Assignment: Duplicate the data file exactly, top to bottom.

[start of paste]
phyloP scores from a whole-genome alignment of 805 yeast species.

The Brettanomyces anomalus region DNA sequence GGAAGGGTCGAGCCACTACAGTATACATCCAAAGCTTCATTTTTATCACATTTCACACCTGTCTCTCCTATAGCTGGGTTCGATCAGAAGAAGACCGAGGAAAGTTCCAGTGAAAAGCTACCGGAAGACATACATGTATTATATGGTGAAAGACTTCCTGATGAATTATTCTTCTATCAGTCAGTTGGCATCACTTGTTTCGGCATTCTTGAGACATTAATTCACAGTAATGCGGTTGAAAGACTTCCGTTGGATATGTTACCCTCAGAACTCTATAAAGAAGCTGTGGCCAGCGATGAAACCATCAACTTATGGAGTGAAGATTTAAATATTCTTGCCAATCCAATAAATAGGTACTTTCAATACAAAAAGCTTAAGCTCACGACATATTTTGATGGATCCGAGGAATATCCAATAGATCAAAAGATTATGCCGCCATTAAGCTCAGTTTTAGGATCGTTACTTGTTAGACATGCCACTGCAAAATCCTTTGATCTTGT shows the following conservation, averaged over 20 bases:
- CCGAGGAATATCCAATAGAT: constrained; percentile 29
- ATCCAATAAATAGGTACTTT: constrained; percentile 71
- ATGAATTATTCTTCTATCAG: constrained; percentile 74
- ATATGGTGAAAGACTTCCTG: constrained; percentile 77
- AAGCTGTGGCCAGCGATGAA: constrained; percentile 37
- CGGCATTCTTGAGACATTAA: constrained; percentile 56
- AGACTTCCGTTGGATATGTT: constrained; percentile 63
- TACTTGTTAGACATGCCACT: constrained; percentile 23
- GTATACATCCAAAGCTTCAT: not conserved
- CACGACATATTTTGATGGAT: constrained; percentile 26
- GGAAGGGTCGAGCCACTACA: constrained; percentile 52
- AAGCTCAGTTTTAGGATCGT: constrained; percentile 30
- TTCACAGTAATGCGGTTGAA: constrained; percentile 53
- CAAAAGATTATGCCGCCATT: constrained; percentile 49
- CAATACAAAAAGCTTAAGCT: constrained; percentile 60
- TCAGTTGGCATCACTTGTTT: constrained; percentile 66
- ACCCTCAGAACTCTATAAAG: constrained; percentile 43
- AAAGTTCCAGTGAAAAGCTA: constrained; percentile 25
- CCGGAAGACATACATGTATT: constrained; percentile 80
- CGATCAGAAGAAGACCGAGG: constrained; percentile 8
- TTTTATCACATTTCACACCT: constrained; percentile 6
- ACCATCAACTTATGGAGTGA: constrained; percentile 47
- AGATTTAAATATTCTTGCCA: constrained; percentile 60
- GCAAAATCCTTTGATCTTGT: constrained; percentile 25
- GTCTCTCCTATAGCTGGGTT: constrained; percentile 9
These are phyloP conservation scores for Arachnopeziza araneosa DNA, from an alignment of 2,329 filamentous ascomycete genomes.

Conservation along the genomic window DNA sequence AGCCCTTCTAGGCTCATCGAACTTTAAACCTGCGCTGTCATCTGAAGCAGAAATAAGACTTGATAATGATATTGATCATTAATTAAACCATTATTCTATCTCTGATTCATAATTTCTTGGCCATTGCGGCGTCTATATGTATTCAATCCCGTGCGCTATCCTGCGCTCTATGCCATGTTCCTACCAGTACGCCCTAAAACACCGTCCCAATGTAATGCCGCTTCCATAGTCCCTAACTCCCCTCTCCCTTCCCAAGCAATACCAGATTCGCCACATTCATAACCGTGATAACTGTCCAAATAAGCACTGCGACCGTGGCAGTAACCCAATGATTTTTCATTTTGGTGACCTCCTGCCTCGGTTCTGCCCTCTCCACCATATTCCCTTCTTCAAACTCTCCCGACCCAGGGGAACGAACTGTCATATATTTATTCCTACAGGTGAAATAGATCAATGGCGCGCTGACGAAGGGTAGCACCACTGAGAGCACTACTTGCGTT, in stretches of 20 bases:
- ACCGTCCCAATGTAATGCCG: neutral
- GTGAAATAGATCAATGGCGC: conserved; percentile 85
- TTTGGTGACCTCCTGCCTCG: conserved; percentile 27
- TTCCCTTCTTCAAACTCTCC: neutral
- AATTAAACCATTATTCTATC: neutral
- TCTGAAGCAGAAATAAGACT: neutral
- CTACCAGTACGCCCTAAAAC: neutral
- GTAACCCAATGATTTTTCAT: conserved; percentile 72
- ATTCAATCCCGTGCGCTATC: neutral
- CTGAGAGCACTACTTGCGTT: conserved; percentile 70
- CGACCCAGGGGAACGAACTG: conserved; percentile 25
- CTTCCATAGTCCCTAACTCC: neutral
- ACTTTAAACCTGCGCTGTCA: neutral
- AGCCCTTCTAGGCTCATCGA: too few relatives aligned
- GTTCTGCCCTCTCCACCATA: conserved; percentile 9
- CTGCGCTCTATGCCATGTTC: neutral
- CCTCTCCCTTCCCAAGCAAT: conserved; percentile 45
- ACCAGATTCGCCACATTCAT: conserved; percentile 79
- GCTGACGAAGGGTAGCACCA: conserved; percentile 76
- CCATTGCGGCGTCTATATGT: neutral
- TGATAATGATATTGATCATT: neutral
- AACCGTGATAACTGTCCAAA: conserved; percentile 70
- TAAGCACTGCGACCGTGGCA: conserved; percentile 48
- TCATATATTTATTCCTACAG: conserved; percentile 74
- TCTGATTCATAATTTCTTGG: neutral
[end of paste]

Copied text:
phyloP scores from a whole-genome alignment of 805 yeast species.

The Brettanomyces anomalus region DNA sequence GGAAGGGTCGAGCCACTACAGTATACATCCAAAGCTTCATTTTTATCACATTTCACACCTGTCTCTCCTATAGCTGGGTTCGATCAGAAGAAGACCGAGGAAAGTTCCAGTGAAAAGCTACCGGAAGACATACATGTATTATATGGTGAAAGACTTCCTGATGAATTATTCTTCTATCAGTCAGTTGGCATCACTTGTTTCGGCATTCTTGAGACATTAATTCACAGTAATGCGGTTGAAAGACTTCCGTTGGATATGTTACCCTCAGAACTCTATAAAGAAGCTGTGGCCAGCGATGAAACCATCAACTTATGGAGTGAAGATTTAAATATTCTTGCCAATCCAATAAATAGGTACTTTCAATACAAAAAGCTTAAGCTCACGACATATTTTGATGGATCCGAGGAATATCCAATAGATCAAAAGATTATGCCGCCATTAAGCTCAGTTTTAGGATCGTTACTTGTTAGACATGCCACTGCAAAATCCTTTGATCTTGT shows the following conservation, averaged over 20 bases:
- CCGAGGAATATCCAATAGAT: constrained; percentile 29
- ATCCAATAAATAGGTACTTT: constrained; percentile 71
- ATGAATTATTCTTCTATCAG: constrained; percentile 74
- ATATGGTGAAAGACTTCCTG: constrained; percentile 77
- AAGCTGTGGCCAGCGATGAA: constrained; percentile 37
- CGGCATTCTTGAGACATTAA: constrained; percentile 56
- AGACTTCCGTTGGATATGTT: constrained; percentile 63
- TACTTGTTAGACATGCCACT: constrained; percentile 23
- GTATACATCCAAAGCTTCAT: not conserved
- CACGACATATTTTGATGGAT: constrained; percentile 26
- GGAAGGGTCGAGCCACTACA: constrained; percentile 52
- AAGCTCAGTTTTAGGATCGT: constrained; percentile 30
- TTCACAGTAATGCGGTTGAA: constrained; percentile 53
- CAAAAGATTATGCCGCCATT: constrained; percentile 49
- CAATACAAAAAGCTTAAGCT: constrained; percentile 60
- TCAGTTGGCATCACTTGTTT: constrained; percentile 66
- ACCCTCAGAACTCTATAAAG: constrained; percentile 43
- AAAGTTCCAGTGAAAAGCTA: constrained; percentile 25
- CCGGAAGACATACATGTATT: constrained; percentile 80
- CGATCAGAAGAAGACCGAGG: constrained; percentile 8
- TTTTATCACATTTCACACCT: constrained; percentile 6
- ACCATCAACTTATGGAGTGA: constrained; percentile 47
- AGATTTAAATATTCTTGCCA: constrained; percentile 60
- GCAAAATCCTTTGATCTTGT: constrained; percentile 25
- GTCTCTCCTATAGCTGGGTT: constrained; percentile 9
These are phyloP conservation scores for Arachnopeziza araneosa DNA, from an alignment of 2,329 filamentous ascomycete genomes.

Conservation along the genomic window DNA sequence AGCCCTTCTAGGCTCATCGAACTTTAAACCTGCGCTGTCATCTGAAGCAGAAATAAGACTTGATAATGATATTGATCATTAATTAAACCATTATTCTATCTCTGATTCATAATTTCTTGGCCATTGCGGCGTCTATATGTATTCAATCCCGTGCGCTATCCTGCGCTCTATGCCATGTTCCTACCAGTACGCCCTAAAACACCGTCCCAATGTAATGCCGCTTCCATAGTCCCTAACTCCCCTCTCCCTTCCCAAGCAATACCAGATTCGCCACATTCATAACCGTGATAACTGTCCAAATAAGCACTGCGACCGTGGCAGTAACCCAATGATTTTTCATTTTGGTGACCTCCTGCCTCGGTTCTGCCCTCTCCACCATATTCCCTTCTTCAAACTCTCCCGACCCAGGGGAACGAACTGTCATATATTTATTCCTACAGGTGAAATAGATCAATGGCGCGCTGACGAAGGGTAGCACCACTGAGAGCACTACTTGCGTT, in stretches of 20 bases:
- ACCGTCCCAATGTAATGCCG: neutral
- GTGAAATAGATCAATGGCGC: conserved; percentile 85
- TTTGGTGACCTCCTGCCTCG: conserved; percentile 27
- TTCCCTTCTTCAAACTCTCC: neutral
- AATTAAACCATTATTCTATC: neutral
- TCTGAAGCAGAAATAAGACT: neutral
- CTACCAGTACGCCCTAAAAC: neutral
- GTAACCCAATGATTTTTCAT: conserved; percentile 72
- ATTCAATCCCGTGCGCTATC: neutral
- CTGAGAGCACTACTTGCGTT: conserved; percentile 70
- CGACCCAGGGGAACGAACTG: conserved; percentile 25
- CTTCCATAGTCCCTAACTCC: neutral
- ACTTTAAACCTGCGCTGTCA: neutral
- AGCCCTTCTAGGCTCATCGA: too few relatives aligned
- GTTCTGCCCTCTCCACCATA: conserved; percentile 9
- CTGCGCTCTATGCCATGTTC: neutral
- CCTCTCCCTTCCCAAGCAAT: conserved; percentile 45
- ACCAGATTCGCCACATTCAT: conserved; percentile 79
- GCTGACGAAGGGTAGCACCA: conserved; percentile 76
- CCATTGCGGCGTCTATATGT: neutral
- TGATAATGATATTGATCATT: neutral
- AACCGTGATAACTGTCCAAA: conserved; percentile 70
- TAAGCACTGCGACCGTGGCA: conserved; percentile 48
- TCATATATTTATTCCTACAG: conserved; percentile 74
- TCTGATTCATAATTTCTTGG: neutral